The two girls, “daughters of socialism, as the phrase went,” resolve their eternal love triangle with a stunning metaphysical selflessness. And they reply to injustice and repression not by resistance or retaliation, but with an utterly new, unconditioned response that leaves the reader lightheaded, transcending even that which we value as “freedom.” In Kadare’s words, they move “beyond the laws of this world.”
Read the whole shebang here.
Kadare’s relationship to his mother tongue intrigued me, especially given its affinities with classical Greek. I googled the language. I reached out to a Albanian Facebook group. I tried phoning the consulate. No joy anywhere. Who could tell me more? The most informative source turned out to be … Kadare himself. So I read more about it over at The Paris Review. “For me as a writer, Albanian is simply an extraordinary means of expression—rich, malleable, adaptable,” he explained to his interviewer, Shusha Guppy, in 1997. “As I have said in my latest novel, Spiritus, it has modalities that exist only in classical Greek, which puts one in touch with the mentality of antiquity. For example, there are Albanian verbs that can have both a beneficent or a malevolent meaning, just as in ancient Greek, and this facilitates the translation of Greek tragedies, as well as of Shakespeare, the latter being the closest European author to the Greek tragedians. When Nietzsche says that Greek tragedy committed suicide young because it only lived one hundred years, he is right. But in a global vision it has endured up to Shakespeare and continues to this day. On the other hand, I believe that the era of epic poetry is over. As for the novel, it is still very young. It has hardly begun.”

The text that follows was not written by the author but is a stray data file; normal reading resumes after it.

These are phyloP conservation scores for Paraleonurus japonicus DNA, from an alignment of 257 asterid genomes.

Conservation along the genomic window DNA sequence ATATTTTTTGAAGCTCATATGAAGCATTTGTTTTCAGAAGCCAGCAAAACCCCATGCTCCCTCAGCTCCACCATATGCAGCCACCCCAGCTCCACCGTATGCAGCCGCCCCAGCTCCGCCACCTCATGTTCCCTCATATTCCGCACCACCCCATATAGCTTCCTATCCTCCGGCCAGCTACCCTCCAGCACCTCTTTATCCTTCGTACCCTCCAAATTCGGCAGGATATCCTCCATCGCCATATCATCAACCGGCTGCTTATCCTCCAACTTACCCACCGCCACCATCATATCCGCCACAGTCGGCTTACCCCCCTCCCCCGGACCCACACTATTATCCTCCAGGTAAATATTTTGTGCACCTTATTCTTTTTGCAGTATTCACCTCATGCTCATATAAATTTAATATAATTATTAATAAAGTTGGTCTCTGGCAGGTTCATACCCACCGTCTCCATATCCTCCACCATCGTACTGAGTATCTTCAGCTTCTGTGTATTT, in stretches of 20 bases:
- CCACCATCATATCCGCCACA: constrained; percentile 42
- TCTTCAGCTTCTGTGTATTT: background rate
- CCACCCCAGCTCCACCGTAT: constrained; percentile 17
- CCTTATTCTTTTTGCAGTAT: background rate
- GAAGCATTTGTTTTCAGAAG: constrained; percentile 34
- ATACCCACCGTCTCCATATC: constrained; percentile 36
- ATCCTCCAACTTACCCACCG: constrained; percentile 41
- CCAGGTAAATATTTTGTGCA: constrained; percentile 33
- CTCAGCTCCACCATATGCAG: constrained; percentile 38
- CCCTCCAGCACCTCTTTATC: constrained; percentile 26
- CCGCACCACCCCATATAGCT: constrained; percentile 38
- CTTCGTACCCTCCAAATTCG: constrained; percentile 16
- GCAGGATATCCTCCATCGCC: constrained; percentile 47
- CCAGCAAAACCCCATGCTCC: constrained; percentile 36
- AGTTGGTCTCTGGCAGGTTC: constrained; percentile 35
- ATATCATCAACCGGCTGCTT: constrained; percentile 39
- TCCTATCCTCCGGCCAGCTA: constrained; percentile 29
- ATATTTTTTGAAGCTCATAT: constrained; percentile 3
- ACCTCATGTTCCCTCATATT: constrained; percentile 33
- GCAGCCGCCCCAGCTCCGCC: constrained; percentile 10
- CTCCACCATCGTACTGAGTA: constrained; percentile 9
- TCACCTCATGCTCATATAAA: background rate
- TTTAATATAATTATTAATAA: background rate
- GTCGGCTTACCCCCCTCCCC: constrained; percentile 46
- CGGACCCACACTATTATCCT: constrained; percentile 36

He’s just warming up: